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Does Pressure Increasing Always Accelerate the Condensed Material Decay Initiated through Bimolecular Reactions? A Case of the Thermal Decomposition of TKX-50 at High Pressures

Abstract

Performances and behaviors under high temperature-high pressure conditions are fundamentals for many materials. We study in the present work the pressure effect on the thermal decomposition of a new energetic ionic salt (EIS), TKX-50, by confining samples in a diamond anvil cell, Raman spectroscopy measurements and ab initio simulations. As results, we find a quadratic increase in decomposition temperature (Td) of TKX-50 with pressure (P) increasing (Td = 493.325 + 12.944 P + 6.282 P2, Td and P in K and GPa, respectively, and R2=0.995), and the decompositions under various pressures are initiated by an intermolecular H-transfer reaction (a bimolecular reaction). Surprisingly, this finding is contrary to a general observation about the pressure effect on the decomposition of common energetic materials (EMs) composed of neutral molecules: increasing pressure will impede the decomposition if it starts from a bimolecular reaction. Our results also demonstrate that increasing pressure impedes the H-transfer via the enhanced long-range electrostatic repulsion of H+δ∙∙∙H+δ of neighboring NH3OH+, with blue shifts of the intermolecular H-bonds. And the subsequent decomposition of the H-transferred intermediates is also suppressed, because the decomposition proceeds from a bimolecular reaction to a unimolecular one, which is generally prevented by compression. These two factors are the basic root for that the decomposition retarded with pressure increasing of TKX-50. Therefore, our finding breaks through the previously proposed concept that, for the condensed materials, increasing pressure will accelerate the thermal decomposition initiated by bimolecular reactions, and reveals a distinct mechanism of the pressure effect on thermal decomposition. That is to say, increasing pressure does not always promote the condensed material decay initiated through bimolecular reactions. Moreover, such mechanism may be feasible to other EISs due to the similar intermolecular interactions.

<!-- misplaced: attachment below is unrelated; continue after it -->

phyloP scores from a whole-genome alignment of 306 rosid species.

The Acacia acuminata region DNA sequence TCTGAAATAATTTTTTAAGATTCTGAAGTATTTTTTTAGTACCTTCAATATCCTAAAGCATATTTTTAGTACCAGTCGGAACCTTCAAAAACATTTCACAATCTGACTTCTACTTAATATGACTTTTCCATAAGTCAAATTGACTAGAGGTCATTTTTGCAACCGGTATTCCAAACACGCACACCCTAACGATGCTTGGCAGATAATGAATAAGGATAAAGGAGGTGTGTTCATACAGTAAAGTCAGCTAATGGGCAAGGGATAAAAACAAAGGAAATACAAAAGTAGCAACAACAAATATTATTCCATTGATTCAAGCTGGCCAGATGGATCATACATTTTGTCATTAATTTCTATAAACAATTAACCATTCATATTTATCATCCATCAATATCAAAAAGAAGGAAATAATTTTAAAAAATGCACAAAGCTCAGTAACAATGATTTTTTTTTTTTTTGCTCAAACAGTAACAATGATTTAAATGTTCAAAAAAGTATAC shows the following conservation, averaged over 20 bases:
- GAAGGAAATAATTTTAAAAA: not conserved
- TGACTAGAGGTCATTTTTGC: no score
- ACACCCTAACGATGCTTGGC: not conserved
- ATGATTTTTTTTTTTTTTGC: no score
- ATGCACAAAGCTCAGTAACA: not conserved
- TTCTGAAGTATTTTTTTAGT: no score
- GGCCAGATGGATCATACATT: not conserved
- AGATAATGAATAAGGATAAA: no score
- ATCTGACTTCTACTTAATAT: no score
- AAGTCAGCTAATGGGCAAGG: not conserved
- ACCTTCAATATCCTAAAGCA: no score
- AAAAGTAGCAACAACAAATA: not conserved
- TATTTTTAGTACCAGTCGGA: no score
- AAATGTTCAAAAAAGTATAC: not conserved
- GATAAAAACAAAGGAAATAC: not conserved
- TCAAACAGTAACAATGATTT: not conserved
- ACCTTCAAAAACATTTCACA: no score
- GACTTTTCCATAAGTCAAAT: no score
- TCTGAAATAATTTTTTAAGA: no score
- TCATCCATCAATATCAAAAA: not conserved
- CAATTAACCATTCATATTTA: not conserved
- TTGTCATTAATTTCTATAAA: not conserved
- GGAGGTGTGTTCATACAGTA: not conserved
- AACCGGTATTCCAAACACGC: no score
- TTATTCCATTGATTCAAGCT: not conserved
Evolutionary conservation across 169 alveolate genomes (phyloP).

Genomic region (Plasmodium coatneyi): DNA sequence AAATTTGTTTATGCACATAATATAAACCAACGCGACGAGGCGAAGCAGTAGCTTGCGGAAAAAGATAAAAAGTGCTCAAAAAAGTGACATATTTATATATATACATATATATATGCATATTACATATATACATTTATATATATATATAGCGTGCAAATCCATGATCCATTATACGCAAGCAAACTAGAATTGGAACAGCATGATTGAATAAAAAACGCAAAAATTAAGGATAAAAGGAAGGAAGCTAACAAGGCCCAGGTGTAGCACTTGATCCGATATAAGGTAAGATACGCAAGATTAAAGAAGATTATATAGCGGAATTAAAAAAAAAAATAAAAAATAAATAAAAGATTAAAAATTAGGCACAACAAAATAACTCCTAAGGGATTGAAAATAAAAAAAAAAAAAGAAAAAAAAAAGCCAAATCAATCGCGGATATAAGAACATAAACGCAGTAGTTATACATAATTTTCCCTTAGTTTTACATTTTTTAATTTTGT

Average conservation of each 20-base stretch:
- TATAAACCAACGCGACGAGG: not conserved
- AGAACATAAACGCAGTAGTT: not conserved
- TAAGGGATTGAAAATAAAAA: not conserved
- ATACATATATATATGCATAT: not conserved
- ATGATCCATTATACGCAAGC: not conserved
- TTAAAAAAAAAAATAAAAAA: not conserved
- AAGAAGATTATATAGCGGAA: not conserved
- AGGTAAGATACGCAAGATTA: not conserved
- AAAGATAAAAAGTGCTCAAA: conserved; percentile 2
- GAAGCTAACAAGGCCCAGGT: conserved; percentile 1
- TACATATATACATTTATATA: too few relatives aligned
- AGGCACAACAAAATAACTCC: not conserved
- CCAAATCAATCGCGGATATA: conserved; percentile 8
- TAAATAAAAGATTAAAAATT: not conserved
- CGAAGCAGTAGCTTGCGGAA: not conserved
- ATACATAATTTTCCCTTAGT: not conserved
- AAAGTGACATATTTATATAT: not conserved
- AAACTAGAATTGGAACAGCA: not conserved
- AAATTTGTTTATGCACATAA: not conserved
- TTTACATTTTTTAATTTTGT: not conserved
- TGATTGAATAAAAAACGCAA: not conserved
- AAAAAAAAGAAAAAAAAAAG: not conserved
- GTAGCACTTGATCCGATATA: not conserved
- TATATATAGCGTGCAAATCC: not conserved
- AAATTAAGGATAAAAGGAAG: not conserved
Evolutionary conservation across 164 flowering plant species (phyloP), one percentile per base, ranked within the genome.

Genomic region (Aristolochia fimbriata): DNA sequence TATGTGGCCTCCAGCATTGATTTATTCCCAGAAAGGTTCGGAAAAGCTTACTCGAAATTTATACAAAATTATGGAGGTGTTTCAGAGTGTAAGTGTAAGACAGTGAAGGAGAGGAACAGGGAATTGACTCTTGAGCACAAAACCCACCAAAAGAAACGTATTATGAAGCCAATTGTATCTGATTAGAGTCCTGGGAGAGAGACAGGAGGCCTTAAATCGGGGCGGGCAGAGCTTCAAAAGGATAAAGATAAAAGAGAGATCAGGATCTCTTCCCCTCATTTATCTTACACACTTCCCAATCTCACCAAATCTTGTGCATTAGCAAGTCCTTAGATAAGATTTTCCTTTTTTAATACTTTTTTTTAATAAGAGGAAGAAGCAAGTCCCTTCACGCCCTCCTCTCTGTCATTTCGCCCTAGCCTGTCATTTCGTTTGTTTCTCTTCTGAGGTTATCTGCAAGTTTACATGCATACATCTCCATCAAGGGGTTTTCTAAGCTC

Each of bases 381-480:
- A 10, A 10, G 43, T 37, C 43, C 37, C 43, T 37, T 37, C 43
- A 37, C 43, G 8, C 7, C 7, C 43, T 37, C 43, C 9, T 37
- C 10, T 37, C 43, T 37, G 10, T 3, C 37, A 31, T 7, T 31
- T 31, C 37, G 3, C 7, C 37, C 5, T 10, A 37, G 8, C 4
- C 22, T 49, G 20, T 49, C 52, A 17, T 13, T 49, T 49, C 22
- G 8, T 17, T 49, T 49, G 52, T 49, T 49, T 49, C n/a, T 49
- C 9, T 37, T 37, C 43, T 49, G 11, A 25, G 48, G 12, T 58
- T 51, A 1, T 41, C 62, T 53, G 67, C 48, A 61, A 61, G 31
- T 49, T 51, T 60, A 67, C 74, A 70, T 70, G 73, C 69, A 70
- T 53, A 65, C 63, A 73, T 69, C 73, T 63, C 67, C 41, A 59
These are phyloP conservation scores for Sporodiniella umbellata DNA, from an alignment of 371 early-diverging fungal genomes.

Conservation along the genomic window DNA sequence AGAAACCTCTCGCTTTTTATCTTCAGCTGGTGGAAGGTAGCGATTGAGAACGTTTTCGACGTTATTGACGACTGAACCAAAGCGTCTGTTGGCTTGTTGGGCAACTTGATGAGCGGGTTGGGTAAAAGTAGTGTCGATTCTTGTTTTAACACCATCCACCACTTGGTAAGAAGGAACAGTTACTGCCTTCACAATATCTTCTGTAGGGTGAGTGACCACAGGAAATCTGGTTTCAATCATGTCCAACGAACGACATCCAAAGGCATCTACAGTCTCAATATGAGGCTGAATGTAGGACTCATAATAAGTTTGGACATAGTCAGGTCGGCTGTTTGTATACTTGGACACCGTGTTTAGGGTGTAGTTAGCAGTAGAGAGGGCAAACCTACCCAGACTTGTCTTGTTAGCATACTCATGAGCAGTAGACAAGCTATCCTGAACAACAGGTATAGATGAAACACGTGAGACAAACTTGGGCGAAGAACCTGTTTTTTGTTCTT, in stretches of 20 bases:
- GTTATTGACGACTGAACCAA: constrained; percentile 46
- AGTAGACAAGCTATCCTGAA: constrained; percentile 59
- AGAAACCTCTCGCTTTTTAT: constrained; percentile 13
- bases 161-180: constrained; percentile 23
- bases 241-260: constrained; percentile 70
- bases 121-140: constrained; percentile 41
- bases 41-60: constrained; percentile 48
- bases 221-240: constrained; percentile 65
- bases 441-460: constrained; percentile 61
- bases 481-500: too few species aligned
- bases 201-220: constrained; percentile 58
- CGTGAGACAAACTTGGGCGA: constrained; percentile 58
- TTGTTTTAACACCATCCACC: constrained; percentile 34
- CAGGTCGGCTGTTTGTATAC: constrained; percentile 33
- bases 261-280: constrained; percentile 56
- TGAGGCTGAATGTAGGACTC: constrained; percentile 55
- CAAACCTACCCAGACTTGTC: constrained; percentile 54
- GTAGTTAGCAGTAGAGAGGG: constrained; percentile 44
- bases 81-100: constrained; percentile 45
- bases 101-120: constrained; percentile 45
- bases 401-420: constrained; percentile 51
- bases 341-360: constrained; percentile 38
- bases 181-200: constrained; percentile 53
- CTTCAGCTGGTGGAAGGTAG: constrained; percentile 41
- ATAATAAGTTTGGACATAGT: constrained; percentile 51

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Publication details

The article was received on 15 Jun 2017, accepted on 04 Aug 2017 and first published on 04 Aug 2017


Article type: Paper
DOI: 10.1039/C7CP04015F
Citation: Phys. Chem. Chem. Phys., 2017, Accepted Manuscript
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    Does Pressure Increasing Always Accelerate the Condensed Material Decay Initiated through Bimolecular Reactions? A Case of the Thermal Decomposition of TKX-50 at High Pressures

    Z. Lu, Q. Zeng, X. Xue, Z. Zhang, F. Nie and C. Zhang, Phys. Chem. Chem. Phys., 2017, Accepted Manuscript , DOI: 10.1039/C7CP04015F

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